The Spring Queen pageant is far removed from the world of international glitz, feminist protests, big bucks and golf tours, reports Brent Meersman about this local highlight.
Few people haven’t heard of the Miss World beauty pageant. The globally telecast media event is fed by 130 national franchises. When the last one was hosted in Johannesburg, it cost ratepayers tens of millions of rands.
But how many South Africans, or indeed Capetonians, are aware of the annual Spring Queen pageant, which has been going on for more than three decades on their doorstep?
Far removed from the world of international glitz, feminist protests, big bucks and golf tours, this unique event is staged by women factory workers in the clothing and textile industry in the Western Cape.
Starting in late June and early July every year, up to 60 factories hold in-house pageants to elect their queen, who represents them at the semifinals at the Southern African Clothing and Textile Workers’ Union hall at its head office in Salt River.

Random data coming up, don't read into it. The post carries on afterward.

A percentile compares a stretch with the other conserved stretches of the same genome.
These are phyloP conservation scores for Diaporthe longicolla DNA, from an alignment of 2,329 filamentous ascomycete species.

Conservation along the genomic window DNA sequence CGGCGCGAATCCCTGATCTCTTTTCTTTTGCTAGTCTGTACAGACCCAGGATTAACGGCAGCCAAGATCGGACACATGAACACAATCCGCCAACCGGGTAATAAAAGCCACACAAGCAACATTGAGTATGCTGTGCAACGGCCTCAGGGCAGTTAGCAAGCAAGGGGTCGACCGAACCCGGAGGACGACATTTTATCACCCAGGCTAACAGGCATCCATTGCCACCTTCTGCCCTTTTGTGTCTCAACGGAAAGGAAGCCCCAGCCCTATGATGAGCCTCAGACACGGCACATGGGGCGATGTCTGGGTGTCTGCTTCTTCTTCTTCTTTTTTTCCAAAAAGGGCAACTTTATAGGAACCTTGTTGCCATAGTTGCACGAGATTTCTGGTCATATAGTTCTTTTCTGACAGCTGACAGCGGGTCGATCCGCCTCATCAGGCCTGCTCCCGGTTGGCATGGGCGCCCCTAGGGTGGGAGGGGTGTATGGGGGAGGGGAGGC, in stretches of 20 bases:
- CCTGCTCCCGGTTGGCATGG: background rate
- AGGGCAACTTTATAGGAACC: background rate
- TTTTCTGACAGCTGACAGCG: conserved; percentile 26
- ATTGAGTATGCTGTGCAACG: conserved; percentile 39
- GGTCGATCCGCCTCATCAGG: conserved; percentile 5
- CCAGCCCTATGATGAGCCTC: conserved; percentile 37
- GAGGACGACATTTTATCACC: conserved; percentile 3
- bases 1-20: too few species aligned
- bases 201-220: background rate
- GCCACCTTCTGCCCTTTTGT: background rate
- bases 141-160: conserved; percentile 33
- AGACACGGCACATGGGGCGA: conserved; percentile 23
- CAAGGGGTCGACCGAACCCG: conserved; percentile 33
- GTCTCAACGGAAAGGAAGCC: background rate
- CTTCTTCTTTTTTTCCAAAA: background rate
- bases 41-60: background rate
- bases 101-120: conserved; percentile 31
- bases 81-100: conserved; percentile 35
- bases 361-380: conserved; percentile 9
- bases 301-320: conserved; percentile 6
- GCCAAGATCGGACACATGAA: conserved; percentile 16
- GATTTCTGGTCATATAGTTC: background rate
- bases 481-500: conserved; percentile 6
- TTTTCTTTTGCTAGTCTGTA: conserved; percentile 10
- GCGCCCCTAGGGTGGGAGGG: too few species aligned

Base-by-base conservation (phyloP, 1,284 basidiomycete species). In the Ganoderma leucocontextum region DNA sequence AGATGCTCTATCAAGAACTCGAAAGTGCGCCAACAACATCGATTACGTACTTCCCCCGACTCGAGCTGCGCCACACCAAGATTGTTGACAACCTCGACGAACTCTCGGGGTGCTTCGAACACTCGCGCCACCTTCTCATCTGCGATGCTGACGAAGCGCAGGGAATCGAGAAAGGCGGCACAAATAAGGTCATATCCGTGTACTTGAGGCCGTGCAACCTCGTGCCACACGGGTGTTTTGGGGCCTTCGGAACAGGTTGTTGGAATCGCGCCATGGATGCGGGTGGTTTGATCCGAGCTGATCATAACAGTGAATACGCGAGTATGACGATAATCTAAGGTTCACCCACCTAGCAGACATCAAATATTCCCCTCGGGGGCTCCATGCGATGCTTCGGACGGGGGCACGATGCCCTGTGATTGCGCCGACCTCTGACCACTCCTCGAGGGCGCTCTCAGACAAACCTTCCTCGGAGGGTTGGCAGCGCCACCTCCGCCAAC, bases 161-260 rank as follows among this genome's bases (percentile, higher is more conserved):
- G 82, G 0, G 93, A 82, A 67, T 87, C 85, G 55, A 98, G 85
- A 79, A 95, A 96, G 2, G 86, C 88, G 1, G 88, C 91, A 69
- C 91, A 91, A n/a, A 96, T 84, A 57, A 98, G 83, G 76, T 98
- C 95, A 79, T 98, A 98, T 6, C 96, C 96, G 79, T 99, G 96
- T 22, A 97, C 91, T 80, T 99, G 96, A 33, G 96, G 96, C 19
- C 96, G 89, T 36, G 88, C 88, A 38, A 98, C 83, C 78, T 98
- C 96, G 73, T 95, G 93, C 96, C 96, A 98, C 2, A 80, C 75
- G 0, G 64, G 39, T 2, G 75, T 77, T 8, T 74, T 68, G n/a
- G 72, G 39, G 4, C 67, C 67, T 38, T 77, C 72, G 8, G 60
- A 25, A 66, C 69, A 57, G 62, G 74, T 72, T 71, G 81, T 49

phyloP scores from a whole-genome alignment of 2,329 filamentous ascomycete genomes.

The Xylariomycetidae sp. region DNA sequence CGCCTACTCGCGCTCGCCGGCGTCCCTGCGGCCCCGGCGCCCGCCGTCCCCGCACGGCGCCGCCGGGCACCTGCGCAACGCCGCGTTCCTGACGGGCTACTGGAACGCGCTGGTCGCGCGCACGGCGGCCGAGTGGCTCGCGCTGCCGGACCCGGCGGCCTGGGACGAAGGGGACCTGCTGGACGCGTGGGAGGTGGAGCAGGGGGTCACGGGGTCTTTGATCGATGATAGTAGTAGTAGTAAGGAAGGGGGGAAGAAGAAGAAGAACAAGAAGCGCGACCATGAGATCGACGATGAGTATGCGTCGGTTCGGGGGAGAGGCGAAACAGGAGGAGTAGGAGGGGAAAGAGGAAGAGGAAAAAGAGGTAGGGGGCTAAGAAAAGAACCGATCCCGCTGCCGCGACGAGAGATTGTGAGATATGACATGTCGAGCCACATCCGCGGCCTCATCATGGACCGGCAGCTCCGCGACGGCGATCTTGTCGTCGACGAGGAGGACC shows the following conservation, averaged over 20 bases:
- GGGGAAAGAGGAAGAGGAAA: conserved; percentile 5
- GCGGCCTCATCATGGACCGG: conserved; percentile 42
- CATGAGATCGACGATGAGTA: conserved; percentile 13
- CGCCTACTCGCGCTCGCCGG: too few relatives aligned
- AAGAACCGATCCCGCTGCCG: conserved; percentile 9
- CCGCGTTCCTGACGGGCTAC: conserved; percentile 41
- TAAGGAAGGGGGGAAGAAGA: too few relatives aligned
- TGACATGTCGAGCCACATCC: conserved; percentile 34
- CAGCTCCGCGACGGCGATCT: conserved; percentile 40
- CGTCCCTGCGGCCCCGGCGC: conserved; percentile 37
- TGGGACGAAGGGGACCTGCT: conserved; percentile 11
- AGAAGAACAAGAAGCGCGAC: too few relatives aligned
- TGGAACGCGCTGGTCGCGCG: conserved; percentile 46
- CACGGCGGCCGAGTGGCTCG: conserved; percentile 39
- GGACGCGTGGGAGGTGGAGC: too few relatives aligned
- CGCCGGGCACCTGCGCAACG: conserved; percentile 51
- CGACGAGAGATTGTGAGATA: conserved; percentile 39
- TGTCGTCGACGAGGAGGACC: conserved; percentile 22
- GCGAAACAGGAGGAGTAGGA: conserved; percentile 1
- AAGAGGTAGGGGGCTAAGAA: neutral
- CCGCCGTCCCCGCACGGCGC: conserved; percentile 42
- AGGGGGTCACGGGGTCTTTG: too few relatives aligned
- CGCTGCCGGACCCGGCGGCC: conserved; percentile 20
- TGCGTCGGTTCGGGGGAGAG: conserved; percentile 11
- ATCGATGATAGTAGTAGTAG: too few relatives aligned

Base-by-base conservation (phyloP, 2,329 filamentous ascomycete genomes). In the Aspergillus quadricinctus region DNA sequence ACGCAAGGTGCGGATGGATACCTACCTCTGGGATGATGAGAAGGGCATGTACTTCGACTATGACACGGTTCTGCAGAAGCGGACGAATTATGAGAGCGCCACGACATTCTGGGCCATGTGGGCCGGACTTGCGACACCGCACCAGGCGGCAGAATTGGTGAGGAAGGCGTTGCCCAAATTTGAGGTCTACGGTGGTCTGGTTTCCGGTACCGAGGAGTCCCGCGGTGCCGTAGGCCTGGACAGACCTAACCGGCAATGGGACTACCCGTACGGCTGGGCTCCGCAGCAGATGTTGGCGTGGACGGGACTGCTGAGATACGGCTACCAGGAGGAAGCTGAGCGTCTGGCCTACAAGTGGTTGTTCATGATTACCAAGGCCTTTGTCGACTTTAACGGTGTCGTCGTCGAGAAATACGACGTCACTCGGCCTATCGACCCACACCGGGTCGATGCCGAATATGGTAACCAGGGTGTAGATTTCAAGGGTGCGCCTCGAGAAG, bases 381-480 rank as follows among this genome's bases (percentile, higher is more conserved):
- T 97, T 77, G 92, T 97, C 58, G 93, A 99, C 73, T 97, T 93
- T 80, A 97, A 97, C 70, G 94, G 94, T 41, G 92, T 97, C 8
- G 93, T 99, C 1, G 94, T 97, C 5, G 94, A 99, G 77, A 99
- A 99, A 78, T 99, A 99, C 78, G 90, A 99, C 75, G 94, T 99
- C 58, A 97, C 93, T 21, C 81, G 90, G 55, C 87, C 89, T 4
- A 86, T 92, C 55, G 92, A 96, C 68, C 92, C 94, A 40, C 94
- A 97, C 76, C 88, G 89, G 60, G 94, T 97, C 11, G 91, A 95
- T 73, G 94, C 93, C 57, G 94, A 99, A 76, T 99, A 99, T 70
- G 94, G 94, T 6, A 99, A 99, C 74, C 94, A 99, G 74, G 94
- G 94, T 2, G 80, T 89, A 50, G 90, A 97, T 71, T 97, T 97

The competition culminates in November with an entertainment-filled final event in the Good Hope Centre, where the coveted title of Spring Queen: the Queen of Queens, is bestowed, along with a First and Second Princess, a Miss Personality and a Miss Best Dressed. At the finale, contestants show off their ballgowns, but there is also a casual-wear event in which clothing from local, sponsoring factories is modelled.
Now, the Centre for Curating the Archive at the University of Cape Town has gathered, and in some cases rescued, private and public collections from the pageants to put on exhibition.
The curators Siona O’Connell and Dale Washkansky acknowledge that pageants may objectify and dehumanise women, that they promote oppressive and stereotyped notions of beauty, and that, during apartheid, they served to distract and patronise workers while their labour was exploited. However, the exhibition “interrogates ways in which people wished to see themselves above how they were represented by others”.
Spring Queen: the staging of the Glittering Proletariat is at the District Six Museum Homecoming Centre, 15 Buitenkant Street, Cape Town. Open from 10am to 4pm from Monday to Saturday.
Full story by Brent Meersman in Mail & Guardian: Putting real beauty on show | Arts and Culture | Art and Design | Mail & Guardian.